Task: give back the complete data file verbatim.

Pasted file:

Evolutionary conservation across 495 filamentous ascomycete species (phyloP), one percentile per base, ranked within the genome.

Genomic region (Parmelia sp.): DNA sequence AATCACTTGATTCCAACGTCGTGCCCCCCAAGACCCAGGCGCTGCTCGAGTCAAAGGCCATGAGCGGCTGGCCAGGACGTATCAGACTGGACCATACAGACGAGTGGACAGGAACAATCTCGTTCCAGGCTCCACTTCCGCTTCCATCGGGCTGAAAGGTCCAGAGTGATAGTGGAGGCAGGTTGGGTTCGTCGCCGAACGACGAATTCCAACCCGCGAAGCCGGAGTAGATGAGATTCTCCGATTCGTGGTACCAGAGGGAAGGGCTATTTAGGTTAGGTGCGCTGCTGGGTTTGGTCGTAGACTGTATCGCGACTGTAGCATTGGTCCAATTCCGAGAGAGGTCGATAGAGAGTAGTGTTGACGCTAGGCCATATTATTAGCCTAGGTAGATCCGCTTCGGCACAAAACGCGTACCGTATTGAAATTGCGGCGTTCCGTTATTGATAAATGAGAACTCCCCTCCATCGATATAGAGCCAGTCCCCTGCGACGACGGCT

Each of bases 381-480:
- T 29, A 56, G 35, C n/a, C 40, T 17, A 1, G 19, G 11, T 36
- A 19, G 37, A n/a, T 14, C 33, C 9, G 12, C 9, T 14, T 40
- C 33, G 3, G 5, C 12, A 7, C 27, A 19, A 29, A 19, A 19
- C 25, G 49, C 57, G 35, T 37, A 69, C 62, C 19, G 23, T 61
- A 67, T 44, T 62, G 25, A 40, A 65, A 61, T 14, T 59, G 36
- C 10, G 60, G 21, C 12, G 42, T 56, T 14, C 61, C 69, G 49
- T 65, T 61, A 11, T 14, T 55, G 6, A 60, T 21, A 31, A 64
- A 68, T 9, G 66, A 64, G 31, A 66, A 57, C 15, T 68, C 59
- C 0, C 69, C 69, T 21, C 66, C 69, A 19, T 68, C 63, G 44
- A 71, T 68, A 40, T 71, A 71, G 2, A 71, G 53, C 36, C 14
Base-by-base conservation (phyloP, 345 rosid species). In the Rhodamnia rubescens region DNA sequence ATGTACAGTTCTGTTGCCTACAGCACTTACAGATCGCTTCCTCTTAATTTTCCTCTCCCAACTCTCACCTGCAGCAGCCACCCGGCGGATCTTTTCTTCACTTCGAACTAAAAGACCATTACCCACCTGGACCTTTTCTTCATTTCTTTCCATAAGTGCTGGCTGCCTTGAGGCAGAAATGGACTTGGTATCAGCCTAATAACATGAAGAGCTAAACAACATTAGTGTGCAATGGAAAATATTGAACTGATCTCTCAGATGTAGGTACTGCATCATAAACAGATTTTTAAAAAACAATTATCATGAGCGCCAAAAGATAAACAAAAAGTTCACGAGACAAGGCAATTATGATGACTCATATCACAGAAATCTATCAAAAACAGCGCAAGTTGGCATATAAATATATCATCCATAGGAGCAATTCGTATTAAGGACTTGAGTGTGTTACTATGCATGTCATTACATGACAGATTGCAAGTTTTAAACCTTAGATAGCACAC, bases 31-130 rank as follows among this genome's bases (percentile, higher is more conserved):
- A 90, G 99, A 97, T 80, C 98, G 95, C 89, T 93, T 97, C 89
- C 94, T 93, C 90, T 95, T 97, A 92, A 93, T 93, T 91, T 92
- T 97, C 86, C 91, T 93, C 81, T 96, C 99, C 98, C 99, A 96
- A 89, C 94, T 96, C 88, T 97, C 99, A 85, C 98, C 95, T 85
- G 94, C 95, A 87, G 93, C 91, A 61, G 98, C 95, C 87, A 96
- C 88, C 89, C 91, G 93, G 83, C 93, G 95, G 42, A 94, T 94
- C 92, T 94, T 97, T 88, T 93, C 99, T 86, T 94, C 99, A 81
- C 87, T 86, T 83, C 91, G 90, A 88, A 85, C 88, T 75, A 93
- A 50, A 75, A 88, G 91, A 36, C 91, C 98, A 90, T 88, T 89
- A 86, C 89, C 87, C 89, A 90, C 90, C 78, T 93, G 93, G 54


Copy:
Evolutionary conservation across 495 filamentous ascomycete species (phyloP), one percentile per base, ranked within the genome.

Genomic region (Parmelia sp.): DNA sequence AATCACTTGATTCCAACGTCGTGCCCCCCAAGACCCAGGCGCTGCTCGAGTCAAAGGCCATGAGCGGCTGGCCAGGACGTATCAGACTGGACCATACAGACGAGTGGACAGGAACAATCTCGTTCCAGGCTCCACTTCCGCTTCCATCGGGCTGAAAGGTCCAGAGTGATAGTGGAGGCAGGTTGGGTTCGTCGCCGAACGACGAATTCCAACCCGCGAAGCCGGAGTAGATGAGATTCTCCGATTCGTGGTACCAGAGGGAAGGGCTATTTAGGTTAGGTGCGCTGCTGGGTTTGGTCGTAGACTGTATCGCGACTGTAGCATTGGTCCAATTCCGAGAGAGGTCGATAGAGAGTAGTGTTGACGCTAGGCCATATTATTAGCCTAGGTAGATCCGCTTCGGCACAAAACGCGTACCGTATTGAAATTGCGGCGTTCCGTTATTGATAAATGAGAACTCCCCTCCATCGATATAGAGCCAGTCCCCTGCGACGACGGCT

Each of bases 381-480:
- T 29, A 56, G 35, C n/a, C 40, T 17, A 1, G 19, G 11, T 36
- A 19, G 37, A n/a, T 14, C 33, C 9, G 12, C 9, T 14, T 40
- C 33, G 3, G 5, C 12, A 7, C 27, A 19, A 29, A 19, A 19
- C 25, G 49, C 57, G 35, T 37, A 69, C 62, C 19, G 23, T 61
- A 67, T 44, T 62, G 25, A 40, A 65, A 61, T 14, T 59, G 36
- C 10, G 60, G 21, C 12, G 42, T 56, T 14, C 61, C 69, G 49
- T 65, T 61, A 11, T 14, T 55, G 6, A 60, T 21, A 31, A 64
- A 68, T 9, G 66, A 64, G 31, A 66, A 57, C 15, T 68, C 59
- C 0, C 69, C 69, T 21, C 66, C 69, A 19, T 68, C 63, G 44
- A 71, T 68, A 40, T 71, A 71, G 2, A 71, G 53, C 36, C 14
Base-by-base conservation (phyloP, 345 rosid species). In the Rhodamnia rubescens region DNA sequence ATGTACAGTTCTGTTGCCTACAGCACTTACAGATCGCTTCCTCTTAATTTTCCTCTCCCAACTCTCACCTGCAGCAGCCACCCGGCGGATCTTTTCTTCACTTCGAACTAAAAGACCATTACCCACCTGGACCTTTTCTTCATTTCTTTCCATAAGTGCTGGCTGCCTTGAGGCAGAAATGGACTTGGTATCAGCCTAATAACATGAAGAGCTAAACAACATTAGTGTGCAATGGAAAATATTGAACTGATCTCTCAGATGTAGGTACTGCATCATAAACAGATTTTTAAAAAACAATTATCATGAGCGCCAAAAGATAAACAAAAAGTTCACGAGACAAGGCAATTATGATGACTCATATCACAGAAATCTATCAAAAACAGCGCAAGTTGGCATATAAATATATCATCCATAGGAGCAATTCGTATTAAGGACTTGAGTGTGTTACTATGCATGTCATTACATGACAGATTGCAAGTTTTAAACCTTAGATAGCACAC, bases 31-130 rank as follows among this genome's bases (percentile, higher is more conserved):
- A 90, G 99, A 97, T 80, C 98, G 95, C 89, T 93, T 97, C 89
- C 94, T 93, C 90, T 95, T 97, A 92, A 93, T 93, T 91, T 92
- T 97, C 86, C 91, T 93, C 81, T 96, C 99, C 98, C 99, A 96
- A 89, C 94, T 96, C 88, T 97, C 99, A 85, C 98, C 95, T 85
- G 94, C 95, A 87, G 93, C 91, A 61, G 98, C 95, C 87, A 96
- C 88, C 89, C 91, G 93, G 83, C 93, G 95, G 42, A 94, T 94
- C 92, T 94, T 97, T 88, T 93, C 99, T 86, T 94, C 99, A 81
- C 87, T 86, T 83, C 91, G 90, A 88, A 85, C 88, T 75, A 93
- A 50, A 75, A 88, G 91, A 36, C 91, C 98, A 90, T 88, T 89
- A 86, C 89, C 87, C 89, A 90, C 90, C 78, T 93, G 93, G 54